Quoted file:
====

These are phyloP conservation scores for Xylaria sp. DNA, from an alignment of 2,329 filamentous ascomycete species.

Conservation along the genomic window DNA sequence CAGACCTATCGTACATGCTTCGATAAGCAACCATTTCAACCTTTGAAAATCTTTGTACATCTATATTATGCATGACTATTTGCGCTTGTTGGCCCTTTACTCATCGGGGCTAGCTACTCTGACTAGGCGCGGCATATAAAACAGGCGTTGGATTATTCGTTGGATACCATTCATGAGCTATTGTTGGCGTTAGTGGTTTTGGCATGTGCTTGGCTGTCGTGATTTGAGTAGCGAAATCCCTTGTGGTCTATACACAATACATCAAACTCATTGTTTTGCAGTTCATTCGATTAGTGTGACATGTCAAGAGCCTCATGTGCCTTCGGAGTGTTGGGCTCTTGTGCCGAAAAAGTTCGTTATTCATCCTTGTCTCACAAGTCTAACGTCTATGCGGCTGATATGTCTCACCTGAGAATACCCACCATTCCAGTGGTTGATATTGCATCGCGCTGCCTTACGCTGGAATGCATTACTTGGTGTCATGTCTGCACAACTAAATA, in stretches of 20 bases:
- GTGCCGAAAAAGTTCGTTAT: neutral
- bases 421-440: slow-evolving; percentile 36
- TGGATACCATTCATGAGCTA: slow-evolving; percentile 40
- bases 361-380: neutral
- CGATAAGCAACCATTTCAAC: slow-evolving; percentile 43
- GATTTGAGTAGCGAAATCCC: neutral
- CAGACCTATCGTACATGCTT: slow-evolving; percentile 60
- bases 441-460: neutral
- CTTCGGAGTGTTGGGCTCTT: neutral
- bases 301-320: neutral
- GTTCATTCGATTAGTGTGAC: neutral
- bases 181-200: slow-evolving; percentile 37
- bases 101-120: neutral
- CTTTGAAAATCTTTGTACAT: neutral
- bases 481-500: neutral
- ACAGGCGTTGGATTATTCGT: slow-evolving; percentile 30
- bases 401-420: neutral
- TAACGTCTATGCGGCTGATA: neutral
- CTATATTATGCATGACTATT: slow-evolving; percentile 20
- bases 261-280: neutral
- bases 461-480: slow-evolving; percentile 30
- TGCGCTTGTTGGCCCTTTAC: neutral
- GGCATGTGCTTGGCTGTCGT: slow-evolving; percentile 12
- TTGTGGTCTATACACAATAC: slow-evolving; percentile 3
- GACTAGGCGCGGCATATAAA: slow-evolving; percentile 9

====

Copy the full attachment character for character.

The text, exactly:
These are phyloP conservation scores for Xylaria sp. DNA, from an alignment of 2,329 filamentous ascomycete species.

Conservation along the genomic window DNA sequence CAGACCTATCGTACATGCTTCGATAAGCAACCATTTCAACCTTTGAAAATCTTTGTACATCTATATTATGCATGACTATTTGCGCTTGTTGGCCCTTTACTCATCGGGGCTAGCTACTCTGACTAGGCGCGGCATATAAAACAGGCGTTGGATTATTCGTTGGATACCATTCATGAGCTATTGTTGGCGTTAGTGGTTTTGGCATGTGCTTGGCTGTCGTGATTTGAGTAGCGAAATCCCTTGTGGTCTATACACAATACATCAAACTCATTGTTTTGCAGTTCATTCGATTAGTGTGACATGTCAAGAGCCTCATGTGCCTTCGGAGTGTTGGGCTCTTGTGCCGAAAAAGTTCGTTATTCATCCTTGTCTCACAAGTCTAACGTCTATGCGGCTGATATGTCTCACCTGAGAATACCCACCATTCCAGTGGTTGATATTGCATCGCGCTGCCTTACGCTGGAATGCATTACTTGGTGTCATGTCTGCACAACTAAATA, in stretches of 20 bases:
- GTGCCGAAAAAGTTCGTTAT: neutral
- bases 421-440: slow-evolving; percentile 36
- TGGATACCATTCATGAGCTA: slow-evolving; percentile 40
- bases 361-380: neutral
- CGATAAGCAACCATTTCAAC: slow-evolving; percentile 43
- GATTTGAGTAGCGAAATCCC: neutral
- CAGACCTATCGTACATGCTT: slow-evolving; percentile 60
- bases 441-460: neutral
- CTTCGGAGTGTTGGGCTCTT: neutral
- bases 301-320: neutral
- GTTCATTCGATTAGTGTGAC: neutral
- bases 181-200: slow-evolving; percentile 37
- bases 101-120: neutral
- CTTTGAAAATCTTTGTACAT: neutral
- bases 481-500: neutral
- ACAGGCGTTGGATTATTCGT: slow-evolving; percentile 30
- bases 401-420: neutral
- TAACGTCTATGCGGCTGATA: neutral
- CTATATTATGCATGACTATT: slow-evolving; percentile 20
- bases 261-280: neutral
- bases 461-480: slow-evolving; percentile 30
- TGCGCTTGTTGGCCCTTTAC: neutral
- GGCATGTGCTTGGCTGTCGT: slow-evolving; percentile 12
- TTGTGGTCTATACACAATAC: slow-evolving; percentile 3
- GACTAGGCGCGGCATATAAA: slow-evolving; percentile 9